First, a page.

Numerous other characters from Jeremiah’s past come up during season one. When Jeremiah returns to St. Gall boarding school, he encounters Father Ernest Glynn, once a teacher at the school and member of the philosophy club.
As Jeremiah pushes onward, he meets Alexandre Du Pré, one of the co-founders of the club and another of his childhood friends. Jeremiah’s psychiatrist, Dr. John Wakefield, is also a reoccurring character throughout the season.
In this The Last Door review, we try to keep spoilers to a minimum. The opening scene of The Last Door sets the stage for what is to come as you witness (and play through) the suicide of Anthony Beechworth. From there, the game begins with Jeremiah opening Anthony’s final letter.
Jeremiah reads the letter which contains only the motto of their science and philosophy club, ‘Videte ne quis sciat’. Immediately understanding that Anthony is in trouble, Jeremiah heads off to Anthony’s Mansion to discover what has happened to his friend.
To progress through the game, Jeremiah will need to solve puzzles by utilizing his surroundings. Clues abound as you unravel the mysteries of The Last Door. As Jeremiah uncovers secrets, he awakens his own buried memories that continue to propel him forward into a mysterious world he had long forgotten.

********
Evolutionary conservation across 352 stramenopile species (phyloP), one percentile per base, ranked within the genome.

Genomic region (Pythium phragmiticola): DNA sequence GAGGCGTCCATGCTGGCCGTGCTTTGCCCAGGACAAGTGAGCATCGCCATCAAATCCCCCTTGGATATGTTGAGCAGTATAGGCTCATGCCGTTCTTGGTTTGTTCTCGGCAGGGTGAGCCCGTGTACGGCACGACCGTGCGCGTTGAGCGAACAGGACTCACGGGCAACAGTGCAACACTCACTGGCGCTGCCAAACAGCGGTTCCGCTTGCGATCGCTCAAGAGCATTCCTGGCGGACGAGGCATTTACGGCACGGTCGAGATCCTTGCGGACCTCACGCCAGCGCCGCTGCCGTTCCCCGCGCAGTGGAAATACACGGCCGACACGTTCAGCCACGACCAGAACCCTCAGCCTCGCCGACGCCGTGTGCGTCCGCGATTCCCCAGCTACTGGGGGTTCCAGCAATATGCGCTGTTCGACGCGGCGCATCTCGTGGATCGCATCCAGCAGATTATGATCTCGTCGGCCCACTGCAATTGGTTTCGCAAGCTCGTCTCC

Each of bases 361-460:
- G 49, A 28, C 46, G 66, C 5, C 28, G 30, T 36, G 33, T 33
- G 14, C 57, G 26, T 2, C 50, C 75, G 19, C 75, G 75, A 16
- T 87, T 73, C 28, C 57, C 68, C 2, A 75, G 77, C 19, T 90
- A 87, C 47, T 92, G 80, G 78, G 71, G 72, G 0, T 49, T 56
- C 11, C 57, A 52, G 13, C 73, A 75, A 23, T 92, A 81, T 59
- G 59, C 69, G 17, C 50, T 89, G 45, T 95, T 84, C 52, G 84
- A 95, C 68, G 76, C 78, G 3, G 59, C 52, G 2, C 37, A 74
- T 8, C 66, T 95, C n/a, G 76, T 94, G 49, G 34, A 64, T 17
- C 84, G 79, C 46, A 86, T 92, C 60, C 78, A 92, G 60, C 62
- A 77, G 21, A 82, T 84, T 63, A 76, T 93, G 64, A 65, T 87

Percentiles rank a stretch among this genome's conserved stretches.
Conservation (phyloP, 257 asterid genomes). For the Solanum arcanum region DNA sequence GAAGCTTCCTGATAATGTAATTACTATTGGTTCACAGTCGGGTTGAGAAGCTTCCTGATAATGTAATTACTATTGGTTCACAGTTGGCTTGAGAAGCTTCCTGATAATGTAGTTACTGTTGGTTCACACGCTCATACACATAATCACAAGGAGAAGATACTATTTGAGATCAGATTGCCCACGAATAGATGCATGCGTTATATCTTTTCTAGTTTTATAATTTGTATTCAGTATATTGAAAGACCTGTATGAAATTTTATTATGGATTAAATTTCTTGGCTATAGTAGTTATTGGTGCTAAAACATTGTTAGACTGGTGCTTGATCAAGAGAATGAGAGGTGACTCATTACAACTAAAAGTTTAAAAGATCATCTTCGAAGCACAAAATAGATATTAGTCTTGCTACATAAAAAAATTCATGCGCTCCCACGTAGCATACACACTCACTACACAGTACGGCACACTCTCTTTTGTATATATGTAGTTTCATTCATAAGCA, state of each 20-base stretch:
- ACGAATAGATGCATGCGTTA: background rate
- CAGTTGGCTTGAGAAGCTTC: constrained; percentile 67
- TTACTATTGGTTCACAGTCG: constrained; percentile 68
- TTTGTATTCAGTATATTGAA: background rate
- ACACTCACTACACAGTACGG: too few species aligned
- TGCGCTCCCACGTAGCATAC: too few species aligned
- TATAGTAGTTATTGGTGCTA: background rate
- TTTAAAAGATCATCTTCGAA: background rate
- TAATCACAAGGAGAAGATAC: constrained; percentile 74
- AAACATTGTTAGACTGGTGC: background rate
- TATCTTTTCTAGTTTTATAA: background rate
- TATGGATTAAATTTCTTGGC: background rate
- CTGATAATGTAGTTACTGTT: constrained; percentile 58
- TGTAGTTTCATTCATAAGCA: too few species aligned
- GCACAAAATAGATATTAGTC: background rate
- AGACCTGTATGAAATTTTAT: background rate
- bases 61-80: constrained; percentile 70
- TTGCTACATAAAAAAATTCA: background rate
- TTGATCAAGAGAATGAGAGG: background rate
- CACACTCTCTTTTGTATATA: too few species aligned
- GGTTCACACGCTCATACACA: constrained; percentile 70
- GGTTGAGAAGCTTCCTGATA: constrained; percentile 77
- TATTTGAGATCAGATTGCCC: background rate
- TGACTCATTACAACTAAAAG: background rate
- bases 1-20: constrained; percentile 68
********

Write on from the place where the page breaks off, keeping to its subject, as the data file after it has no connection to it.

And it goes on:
Taking a trip through his own past, Jeremiah finds himself in his old boarding school and face to face with ghosts from his past before he is through. The mystery unfolds over the course of four episodes, each approximately 30 minutes to an hour in length.
This The Last Door review follows the mobile version of the game. The Last Door is also available for Windows, Linux, and Mac OS, including as a browser game directly from the developer and on Congregate. Episode one is available for free in the mobile versions. It allows you to try the game for yourself before committing to it.
With the Collector’s Edition, you will get all four episodes comprising season one, all remastered and extended. If you want to dive even deeper into the mysteries of The Last Door, season two is also out now. The Last Door reviews of the other versions should be identical.
The Last Door uses its low resolution to enhance the experience. It mostly relies on the player’s own imagination to create the horrors suggested in the game. Combined with a fittingly eerie soundtrack and often hair-raising sound effects, The Last Door develops an atmosphere of psychological terror inspired by Lovecraft and Poe. While other games struggle to bring Lovecraftian horror to life, following our The Last Door review we feel that here it is done right. With season two already available and more soon to be released, don’t expect this to be the last The Last Door review.
Find another point-and-click adventure gem for your mobile device by reading our Gemini Rue review. We think you’ll find plenty to love about it too. Let us know how you’re The Last Door experience compares, below in the comments!